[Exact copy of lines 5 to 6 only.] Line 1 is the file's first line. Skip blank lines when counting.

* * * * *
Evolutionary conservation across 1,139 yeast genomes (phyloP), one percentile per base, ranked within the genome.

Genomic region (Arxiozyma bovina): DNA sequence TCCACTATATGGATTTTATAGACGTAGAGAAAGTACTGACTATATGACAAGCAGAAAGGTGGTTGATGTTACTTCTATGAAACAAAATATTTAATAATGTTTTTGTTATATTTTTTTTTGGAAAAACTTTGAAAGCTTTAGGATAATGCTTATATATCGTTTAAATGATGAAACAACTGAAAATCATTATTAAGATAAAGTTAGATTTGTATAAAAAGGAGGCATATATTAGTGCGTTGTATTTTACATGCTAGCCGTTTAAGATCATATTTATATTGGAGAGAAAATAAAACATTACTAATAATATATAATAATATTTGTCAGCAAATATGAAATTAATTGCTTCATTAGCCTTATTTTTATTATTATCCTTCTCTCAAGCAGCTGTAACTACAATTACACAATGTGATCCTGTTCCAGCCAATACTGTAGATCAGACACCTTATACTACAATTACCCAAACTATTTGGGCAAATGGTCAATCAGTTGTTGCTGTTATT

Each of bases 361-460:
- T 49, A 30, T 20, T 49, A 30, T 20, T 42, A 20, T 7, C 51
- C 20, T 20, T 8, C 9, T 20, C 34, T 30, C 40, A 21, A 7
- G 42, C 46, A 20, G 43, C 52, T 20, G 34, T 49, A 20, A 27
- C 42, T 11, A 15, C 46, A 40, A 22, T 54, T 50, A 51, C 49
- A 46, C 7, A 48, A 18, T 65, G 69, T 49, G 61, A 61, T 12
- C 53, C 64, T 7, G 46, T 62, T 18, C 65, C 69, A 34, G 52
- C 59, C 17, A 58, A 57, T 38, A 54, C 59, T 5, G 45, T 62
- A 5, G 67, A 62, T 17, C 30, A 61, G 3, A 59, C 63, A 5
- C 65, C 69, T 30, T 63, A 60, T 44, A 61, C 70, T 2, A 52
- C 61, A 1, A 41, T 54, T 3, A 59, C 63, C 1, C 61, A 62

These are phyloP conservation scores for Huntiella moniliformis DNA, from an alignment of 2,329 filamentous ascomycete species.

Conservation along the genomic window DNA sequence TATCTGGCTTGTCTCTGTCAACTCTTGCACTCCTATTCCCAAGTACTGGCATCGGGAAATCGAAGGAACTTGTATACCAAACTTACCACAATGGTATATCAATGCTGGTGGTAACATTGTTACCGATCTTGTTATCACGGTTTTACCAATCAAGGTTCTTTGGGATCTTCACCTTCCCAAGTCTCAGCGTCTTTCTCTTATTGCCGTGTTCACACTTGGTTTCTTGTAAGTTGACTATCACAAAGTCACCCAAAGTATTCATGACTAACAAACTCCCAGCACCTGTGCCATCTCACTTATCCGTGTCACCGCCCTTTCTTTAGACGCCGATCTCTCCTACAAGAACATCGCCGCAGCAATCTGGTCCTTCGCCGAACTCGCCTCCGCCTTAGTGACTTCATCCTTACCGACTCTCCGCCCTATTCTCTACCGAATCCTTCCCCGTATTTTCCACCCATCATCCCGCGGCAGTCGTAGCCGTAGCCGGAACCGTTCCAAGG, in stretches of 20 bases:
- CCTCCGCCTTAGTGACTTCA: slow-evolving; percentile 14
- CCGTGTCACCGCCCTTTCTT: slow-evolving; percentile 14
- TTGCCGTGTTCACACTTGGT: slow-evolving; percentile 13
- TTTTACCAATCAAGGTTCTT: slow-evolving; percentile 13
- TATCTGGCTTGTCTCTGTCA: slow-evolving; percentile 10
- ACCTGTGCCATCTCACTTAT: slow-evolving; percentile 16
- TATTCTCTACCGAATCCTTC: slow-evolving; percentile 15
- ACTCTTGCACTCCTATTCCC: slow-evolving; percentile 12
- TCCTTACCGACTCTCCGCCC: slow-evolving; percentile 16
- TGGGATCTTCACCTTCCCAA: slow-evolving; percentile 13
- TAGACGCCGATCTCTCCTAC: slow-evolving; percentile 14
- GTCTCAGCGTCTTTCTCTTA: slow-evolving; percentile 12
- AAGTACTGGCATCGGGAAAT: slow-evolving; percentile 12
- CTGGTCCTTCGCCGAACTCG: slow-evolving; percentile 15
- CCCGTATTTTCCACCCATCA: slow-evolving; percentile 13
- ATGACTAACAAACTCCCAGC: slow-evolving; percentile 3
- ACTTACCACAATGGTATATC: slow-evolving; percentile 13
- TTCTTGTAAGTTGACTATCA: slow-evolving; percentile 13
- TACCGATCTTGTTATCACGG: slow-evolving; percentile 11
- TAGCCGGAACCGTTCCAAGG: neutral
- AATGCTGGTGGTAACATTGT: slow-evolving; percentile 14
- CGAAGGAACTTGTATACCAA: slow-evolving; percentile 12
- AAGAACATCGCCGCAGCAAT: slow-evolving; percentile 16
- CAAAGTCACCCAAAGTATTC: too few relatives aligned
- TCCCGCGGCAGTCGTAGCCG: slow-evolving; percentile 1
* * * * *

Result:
- C 20, T 20, T 8, C 9, T 20, C 34, T 30, C 40, A 21, A 7
- G 42, C 46, A 20, G 43, C 52, T 20, G 34, T 49, A 20, A 27